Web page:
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Moffat AD, Worth ER, Weaver LK, et al.
Undersea & hyperbaric medicine : journal of the Undersea and Hyperbaric Medical Society, In.... Date of publication 2015 May 1;volume 42(3):197-204.
1. Undersea Hyperb Med. 2015 May-Jun;42(3):197-204. Glycosylated hemoglobin and hyperbaric oxygen coverage denials. Moffat AD, Worth ER, Weaver LK. Some Medicaid and Medicare fiscal intermediaries are denying hyperbaric oxygen (HBO2) therapy for diabetic foot ulcer (DFU) patients if the glycosylated hemoglobin (HbA1c) > 7.0%. We performed multiple PubMed searches for any diabetic wound healing clinical trial that documented HbA1c and had a wound healing endpoint. We scrutinized 30 peer-reviewed clinical trials, representing more than 4,400 patients. The average HbA1c from the intervention side of the studies was 8.6% (7.2% - 9.9%) and the control/sham side was 8.3% (6.0% - 10.6%). Twelve studies made a direct attempt to link HbA1c and wound healing. Four retrospective studies and one prospective cohort study assert that lower HbA1c favors wound healing, but review of the studies reveal design flaws that invalidate these conclusions. In total, 25 studies showed no direct correlation between HbA1c levels and wound healing. There was no randomized controlled trial (RCT) data demonstrating that HbA1c < 7.0% improves diabetic wound healing. In every study reviewed, wounds healed with high HbA1c levels that would be considered poorly controlled by the American Diabetes Association (ADA). Frequently, patients lack optimal blood glucose control when they have a limb-threatening DFU. The evidence supports that denying hyperbaric oxygen to those with HbA1c > 7.0% is unfounded. PMID: 26152104 [Indexed for MEDLINE]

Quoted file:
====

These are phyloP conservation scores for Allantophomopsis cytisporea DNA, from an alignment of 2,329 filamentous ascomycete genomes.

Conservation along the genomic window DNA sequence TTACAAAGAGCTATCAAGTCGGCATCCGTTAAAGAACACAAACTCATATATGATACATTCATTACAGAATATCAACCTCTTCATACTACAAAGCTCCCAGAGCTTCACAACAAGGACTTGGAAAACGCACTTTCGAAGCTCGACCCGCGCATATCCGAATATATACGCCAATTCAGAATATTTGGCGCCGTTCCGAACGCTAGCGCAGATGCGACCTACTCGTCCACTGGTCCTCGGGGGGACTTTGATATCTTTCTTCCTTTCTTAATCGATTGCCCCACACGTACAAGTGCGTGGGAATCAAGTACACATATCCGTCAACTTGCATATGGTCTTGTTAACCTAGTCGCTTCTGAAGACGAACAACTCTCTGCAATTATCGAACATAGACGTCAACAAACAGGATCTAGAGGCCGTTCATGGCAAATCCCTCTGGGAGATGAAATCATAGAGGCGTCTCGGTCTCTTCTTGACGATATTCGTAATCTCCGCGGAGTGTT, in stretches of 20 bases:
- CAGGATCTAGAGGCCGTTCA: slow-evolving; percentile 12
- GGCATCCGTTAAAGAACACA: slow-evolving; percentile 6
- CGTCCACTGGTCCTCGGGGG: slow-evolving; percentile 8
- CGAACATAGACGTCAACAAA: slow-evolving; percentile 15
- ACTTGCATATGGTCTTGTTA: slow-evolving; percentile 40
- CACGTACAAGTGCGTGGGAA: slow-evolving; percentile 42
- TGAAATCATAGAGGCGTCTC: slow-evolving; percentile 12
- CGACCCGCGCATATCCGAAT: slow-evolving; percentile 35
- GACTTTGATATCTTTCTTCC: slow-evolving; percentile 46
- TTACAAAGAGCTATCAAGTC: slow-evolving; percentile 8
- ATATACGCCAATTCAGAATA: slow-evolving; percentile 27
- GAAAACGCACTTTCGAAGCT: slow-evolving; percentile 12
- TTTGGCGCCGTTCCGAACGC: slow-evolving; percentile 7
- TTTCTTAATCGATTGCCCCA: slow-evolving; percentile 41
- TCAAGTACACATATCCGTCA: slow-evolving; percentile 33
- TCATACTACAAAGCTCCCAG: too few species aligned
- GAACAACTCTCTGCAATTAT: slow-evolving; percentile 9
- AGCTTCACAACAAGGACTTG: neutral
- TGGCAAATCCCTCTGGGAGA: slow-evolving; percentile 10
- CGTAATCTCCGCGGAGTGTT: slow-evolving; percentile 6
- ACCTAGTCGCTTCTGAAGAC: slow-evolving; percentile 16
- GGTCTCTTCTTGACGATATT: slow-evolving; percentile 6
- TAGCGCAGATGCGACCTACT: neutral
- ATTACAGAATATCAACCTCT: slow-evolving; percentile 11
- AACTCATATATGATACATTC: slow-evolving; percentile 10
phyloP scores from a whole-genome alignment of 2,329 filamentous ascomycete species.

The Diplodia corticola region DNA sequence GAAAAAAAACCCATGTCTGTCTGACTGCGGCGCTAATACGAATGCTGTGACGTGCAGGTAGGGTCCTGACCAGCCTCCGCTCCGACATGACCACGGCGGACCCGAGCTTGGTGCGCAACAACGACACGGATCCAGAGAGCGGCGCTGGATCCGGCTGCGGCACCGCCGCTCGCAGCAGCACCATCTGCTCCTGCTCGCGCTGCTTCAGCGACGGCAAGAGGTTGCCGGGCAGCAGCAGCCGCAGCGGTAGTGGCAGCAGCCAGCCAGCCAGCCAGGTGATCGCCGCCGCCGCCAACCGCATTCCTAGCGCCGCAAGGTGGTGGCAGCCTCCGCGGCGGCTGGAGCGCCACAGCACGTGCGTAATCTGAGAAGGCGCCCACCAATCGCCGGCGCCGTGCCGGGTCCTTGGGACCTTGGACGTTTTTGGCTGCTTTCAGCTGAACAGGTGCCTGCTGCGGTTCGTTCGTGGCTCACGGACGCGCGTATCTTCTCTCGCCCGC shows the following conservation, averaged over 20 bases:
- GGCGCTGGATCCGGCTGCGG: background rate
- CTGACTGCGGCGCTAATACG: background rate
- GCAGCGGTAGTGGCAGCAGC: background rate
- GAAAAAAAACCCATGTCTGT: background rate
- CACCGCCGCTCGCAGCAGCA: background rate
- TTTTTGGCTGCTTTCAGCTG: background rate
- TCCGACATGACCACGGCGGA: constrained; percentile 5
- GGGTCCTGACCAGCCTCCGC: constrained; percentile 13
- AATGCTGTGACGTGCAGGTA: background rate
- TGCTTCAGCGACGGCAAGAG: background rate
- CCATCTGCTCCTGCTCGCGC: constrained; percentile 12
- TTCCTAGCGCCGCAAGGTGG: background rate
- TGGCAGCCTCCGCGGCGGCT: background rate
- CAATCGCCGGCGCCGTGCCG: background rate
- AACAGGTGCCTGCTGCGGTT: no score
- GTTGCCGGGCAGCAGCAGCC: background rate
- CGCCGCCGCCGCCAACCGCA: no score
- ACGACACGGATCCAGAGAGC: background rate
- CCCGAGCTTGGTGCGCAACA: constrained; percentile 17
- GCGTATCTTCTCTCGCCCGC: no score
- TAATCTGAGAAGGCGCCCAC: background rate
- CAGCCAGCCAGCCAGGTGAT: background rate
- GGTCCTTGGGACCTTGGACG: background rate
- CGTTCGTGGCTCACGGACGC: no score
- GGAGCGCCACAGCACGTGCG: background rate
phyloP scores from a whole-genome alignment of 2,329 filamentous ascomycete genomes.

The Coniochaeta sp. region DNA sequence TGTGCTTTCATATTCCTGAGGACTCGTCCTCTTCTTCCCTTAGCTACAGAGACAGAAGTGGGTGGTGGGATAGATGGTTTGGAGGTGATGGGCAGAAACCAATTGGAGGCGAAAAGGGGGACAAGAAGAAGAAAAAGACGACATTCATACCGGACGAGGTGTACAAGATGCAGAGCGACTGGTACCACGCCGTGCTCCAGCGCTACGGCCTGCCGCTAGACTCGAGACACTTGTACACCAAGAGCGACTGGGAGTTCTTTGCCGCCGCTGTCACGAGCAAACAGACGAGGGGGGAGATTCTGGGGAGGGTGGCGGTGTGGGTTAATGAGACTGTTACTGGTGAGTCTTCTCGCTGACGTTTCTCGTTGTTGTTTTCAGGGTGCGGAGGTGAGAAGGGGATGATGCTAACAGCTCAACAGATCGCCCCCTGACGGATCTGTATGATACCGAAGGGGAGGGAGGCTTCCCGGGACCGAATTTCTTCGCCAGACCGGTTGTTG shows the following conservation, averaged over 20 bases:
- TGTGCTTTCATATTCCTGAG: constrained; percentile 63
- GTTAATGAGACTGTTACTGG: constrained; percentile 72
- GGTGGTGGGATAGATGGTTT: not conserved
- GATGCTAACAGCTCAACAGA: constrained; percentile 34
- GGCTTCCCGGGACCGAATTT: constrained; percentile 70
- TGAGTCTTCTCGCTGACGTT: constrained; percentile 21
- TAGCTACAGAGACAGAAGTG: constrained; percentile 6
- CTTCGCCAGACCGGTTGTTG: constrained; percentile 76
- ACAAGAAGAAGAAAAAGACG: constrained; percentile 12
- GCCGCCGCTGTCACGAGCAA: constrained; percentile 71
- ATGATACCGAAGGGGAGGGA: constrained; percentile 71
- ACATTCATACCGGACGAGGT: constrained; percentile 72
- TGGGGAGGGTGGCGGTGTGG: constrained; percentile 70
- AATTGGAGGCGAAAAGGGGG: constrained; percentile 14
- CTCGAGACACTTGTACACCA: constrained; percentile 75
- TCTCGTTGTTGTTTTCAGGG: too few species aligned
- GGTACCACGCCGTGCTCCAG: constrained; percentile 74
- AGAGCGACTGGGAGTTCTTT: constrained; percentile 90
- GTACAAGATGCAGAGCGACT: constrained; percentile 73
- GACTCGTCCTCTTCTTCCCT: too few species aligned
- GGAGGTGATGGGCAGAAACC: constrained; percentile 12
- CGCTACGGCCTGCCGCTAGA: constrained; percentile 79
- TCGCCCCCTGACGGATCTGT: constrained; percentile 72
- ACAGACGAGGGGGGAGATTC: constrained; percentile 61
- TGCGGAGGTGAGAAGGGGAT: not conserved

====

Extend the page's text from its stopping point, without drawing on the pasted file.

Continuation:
Appears in following Topics:
Diabetic Foot Ulcer - Hyperbaric Oxygen Therapy
Compromised Skin Grafts and Flaps